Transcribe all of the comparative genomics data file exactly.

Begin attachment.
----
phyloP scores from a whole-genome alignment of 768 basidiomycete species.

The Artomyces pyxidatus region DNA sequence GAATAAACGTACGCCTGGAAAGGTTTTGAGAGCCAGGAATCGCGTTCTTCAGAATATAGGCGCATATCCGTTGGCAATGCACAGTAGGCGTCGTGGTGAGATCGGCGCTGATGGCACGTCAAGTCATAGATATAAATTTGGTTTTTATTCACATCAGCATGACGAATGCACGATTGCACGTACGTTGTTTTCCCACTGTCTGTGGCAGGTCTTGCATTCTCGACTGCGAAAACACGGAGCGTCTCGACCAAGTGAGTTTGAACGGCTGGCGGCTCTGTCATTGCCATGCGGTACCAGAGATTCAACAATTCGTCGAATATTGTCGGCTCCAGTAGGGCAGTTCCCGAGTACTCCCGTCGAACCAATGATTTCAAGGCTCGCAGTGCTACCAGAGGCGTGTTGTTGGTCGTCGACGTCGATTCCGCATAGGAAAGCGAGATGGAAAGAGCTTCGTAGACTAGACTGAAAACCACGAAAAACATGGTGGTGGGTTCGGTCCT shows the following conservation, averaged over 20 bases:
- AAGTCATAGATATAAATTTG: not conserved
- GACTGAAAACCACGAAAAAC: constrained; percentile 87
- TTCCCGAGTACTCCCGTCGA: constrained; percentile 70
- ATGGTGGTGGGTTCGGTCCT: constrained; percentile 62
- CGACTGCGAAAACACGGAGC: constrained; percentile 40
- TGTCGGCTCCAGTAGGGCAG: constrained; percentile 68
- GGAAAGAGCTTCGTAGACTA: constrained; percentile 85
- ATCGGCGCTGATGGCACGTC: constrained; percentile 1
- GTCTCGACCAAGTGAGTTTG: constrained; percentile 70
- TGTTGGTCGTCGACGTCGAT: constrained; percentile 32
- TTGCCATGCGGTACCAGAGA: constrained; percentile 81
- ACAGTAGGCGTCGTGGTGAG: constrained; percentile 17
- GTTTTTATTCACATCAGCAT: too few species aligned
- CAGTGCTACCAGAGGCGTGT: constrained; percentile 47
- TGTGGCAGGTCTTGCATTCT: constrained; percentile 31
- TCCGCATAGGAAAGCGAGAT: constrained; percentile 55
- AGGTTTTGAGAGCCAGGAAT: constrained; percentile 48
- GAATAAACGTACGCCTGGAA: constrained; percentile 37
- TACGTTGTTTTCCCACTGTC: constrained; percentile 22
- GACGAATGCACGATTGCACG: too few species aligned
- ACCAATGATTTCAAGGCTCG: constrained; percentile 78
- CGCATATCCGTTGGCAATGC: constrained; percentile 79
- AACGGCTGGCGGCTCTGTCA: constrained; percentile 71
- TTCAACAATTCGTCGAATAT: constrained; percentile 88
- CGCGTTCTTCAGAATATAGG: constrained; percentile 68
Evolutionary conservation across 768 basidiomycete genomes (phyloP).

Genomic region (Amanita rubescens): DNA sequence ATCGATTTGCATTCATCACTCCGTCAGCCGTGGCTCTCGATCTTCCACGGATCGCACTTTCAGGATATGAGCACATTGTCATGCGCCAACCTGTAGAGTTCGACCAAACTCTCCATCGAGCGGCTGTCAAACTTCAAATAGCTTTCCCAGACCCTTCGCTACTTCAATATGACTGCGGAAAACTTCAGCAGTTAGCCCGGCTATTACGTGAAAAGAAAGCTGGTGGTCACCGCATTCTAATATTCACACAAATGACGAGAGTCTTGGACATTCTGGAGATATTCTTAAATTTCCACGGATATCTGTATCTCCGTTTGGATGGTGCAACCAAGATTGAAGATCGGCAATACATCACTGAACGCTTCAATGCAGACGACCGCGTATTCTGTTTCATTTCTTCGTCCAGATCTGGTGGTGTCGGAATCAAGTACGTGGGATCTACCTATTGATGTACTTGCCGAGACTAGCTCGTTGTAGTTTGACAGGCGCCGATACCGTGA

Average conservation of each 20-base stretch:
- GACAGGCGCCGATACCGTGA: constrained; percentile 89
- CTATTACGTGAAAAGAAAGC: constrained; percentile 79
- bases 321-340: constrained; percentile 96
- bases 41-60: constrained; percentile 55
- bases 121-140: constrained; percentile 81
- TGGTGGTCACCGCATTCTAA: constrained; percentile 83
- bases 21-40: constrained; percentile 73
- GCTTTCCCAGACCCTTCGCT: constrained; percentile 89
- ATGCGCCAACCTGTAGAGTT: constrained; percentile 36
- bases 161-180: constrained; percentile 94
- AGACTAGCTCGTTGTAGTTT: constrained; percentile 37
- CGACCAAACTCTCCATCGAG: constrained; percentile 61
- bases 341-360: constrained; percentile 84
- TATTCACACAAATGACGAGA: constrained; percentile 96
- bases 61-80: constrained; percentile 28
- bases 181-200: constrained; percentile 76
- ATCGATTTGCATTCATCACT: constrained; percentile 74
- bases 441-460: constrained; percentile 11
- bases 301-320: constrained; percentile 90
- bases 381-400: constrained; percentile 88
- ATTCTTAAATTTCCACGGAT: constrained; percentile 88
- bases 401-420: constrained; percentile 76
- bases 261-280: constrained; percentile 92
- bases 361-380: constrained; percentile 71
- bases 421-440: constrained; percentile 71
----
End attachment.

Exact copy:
phyloP scores from a whole-genome alignment of 768 basidiomycete species.

The Artomyces pyxidatus region DNA sequence GAATAAACGTACGCCTGGAAAGGTTTTGAGAGCCAGGAATCGCGTTCTTCAGAATATAGGCGCATATCCGTTGGCAATGCACAGTAGGCGTCGTGGTGAGATCGGCGCTGATGGCACGTCAAGTCATAGATATAAATTTGGTTTTTATTCACATCAGCATGACGAATGCACGATTGCACGTACGTTGTTTTCCCACTGTCTGTGGCAGGTCTTGCATTCTCGACTGCGAAAACACGGAGCGTCTCGACCAAGTGAGTTTGAACGGCTGGCGGCTCTGTCATTGCCATGCGGTACCAGAGATTCAACAATTCGTCGAATATTGTCGGCTCCAGTAGGGCAGTTCCCGAGTACTCCCGTCGAACCAATGATTTCAAGGCTCGCAGTGCTACCAGAGGCGTGTTGTTGGTCGTCGACGTCGATTCCGCATAGGAAAGCGAGATGGAAAGAGCTTCGTAGACTAGACTGAAAACCACGAAAAACATGGTGGTGGGTTCGGTCCT shows the following conservation, averaged over 20 bases:
- AAGTCATAGATATAAATTTG: not conserved
- GACTGAAAACCACGAAAAAC: constrained; percentile 87
- TTCCCGAGTACTCCCGTCGA: constrained; percentile 70
- ATGGTGGTGGGTTCGGTCCT: constrained; percentile 62
- CGACTGCGAAAACACGGAGC: constrained; percentile 40
- TGTCGGCTCCAGTAGGGCAG: constrained; percentile 68
- GGAAAGAGCTTCGTAGACTA: constrained; percentile 85
- ATCGGCGCTGATGGCACGTC: constrained; percentile 1
- GTCTCGACCAAGTGAGTTTG: constrained; percentile 70
- TGTTGGTCGTCGACGTCGAT: constrained; percentile 32
- TTGCCATGCGGTACCAGAGA: constrained; percentile 81
- ACAGTAGGCGTCGTGGTGAG: constrained; percentile 17
- GTTTTTATTCACATCAGCAT: too few species aligned
- CAGTGCTACCAGAGGCGTGT: constrained; percentile 47
- TGTGGCAGGTCTTGCATTCT: constrained; percentile 31
- TCCGCATAGGAAAGCGAGAT: constrained; percentile 55
- AGGTTTTGAGAGCCAGGAAT: constrained; percentile 48
- GAATAAACGTACGCCTGGAA: constrained; percentile 37
- TACGTTGTTTTCCCACTGTC: constrained; percentile 22
- GACGAATGCACGATTGCACG: too few species aligned
- ACCAATGATTTCAAGGCTCG: constrained; percentile 78
- CGCATATCCGTTGGCAATGC: constrained; percentile 79
- AACGGCTGGCGGCTCTGTCA: constrained; percentile 71
- TTCAACAATTCGTCGAATAT: constrained; percentile 88
- CGCGTTCTTCAGAATATAGG: constrained; percentile 68
Evolutionary conservation across 768 basidiomycete genomes (phyloP).

Genomic region (Amanita rubescens): DNA sequence ATCGATTTGCATTCATCACTCCGTCAGCCGTGGCTCTCGATCTTCCACGGATCGCACTTTCAGGATATGAGCACATTGTCATGCGCCAACCTGTAGAGTTCGACCAAACTCTCCATCGAGCGGCTGTCAAACTTCAAATAGCTTTCCCAGACCCTTCGCTACTTCAATATGACTGCGGAAAACTTCAGCAGTTAGCCCGGCTATTACGTGAAAAGAAAGCTGGTGGTCACCGCATTCTAATATTCACACAAATGACGAGAGTCTTGGACATTCTGGAGATATTCTTAAATTTCCACGGATATCTGTATCTCCGTTTGGATGGTGCAACCAAGATTGAAGATCGGCAATACATCACTGAACGCTTCAATGCAGACGACCGCGTATTCTGTTTCATTTCTTCGTCCAGATCTGGTGGTGTCGGAATCAAGTACGTGGGATCTACCTATTGATGTACTTGCCGAGACTAGCTCGTTGTAGTTTGACAGGCGCCGATACCGTGA

Average conservation of each 20-base stretch:
- GACAGGCGCCGATACCGTGA: constrained; percentile 89
- CTATTACGTGAAAAGAAAGC: constrained; percentile 79
- bases 321-340: constrained; percentile 96
- bases 41-60: constrained; percentile 55
- bases 121-140: constrained; percentile 81
- TGGTGGTCACCGCATTCTAA: constrained; percentile 83
- bases 21-40: constrained; percentile 73
- GCTTTCCCAGACCCTTCGCT: constrained; percentile 89
- ATGCGCCAACCTGTAGAGTT: constrained; percentile 36
- bases 161-180: constrained; percentile 94
- AGACTAGCTCGTTGTAGTTT: constrained; percentile 37
- CGACCAAACTCTCCATCGAG: constrained; percentile 61
- bases 341-360: constrained; percentile 84
- TATTCACACAAATGACGAGA: constrained; percentile 96
- bases 61-80: constrained; percentile 28
- bases 181-200: constrained; percentile 76
- ATCGATTTGCATTCATCACT: constrained; percentile 74
- bases 441-460: constrained; percentile 11
- bases 301-320: constrained; percentile 90
- bases 381-400: constrained; percentile 88
- ATTCTTAAATTTCCACGGAT: constrained; percentile 88
- bases 401-420: constrained; percentile 76
- bases 261-280: constrained; percentile 92
- bases 361-380: constrained; percentile 71
- bases 421-440: constrained; percentile 71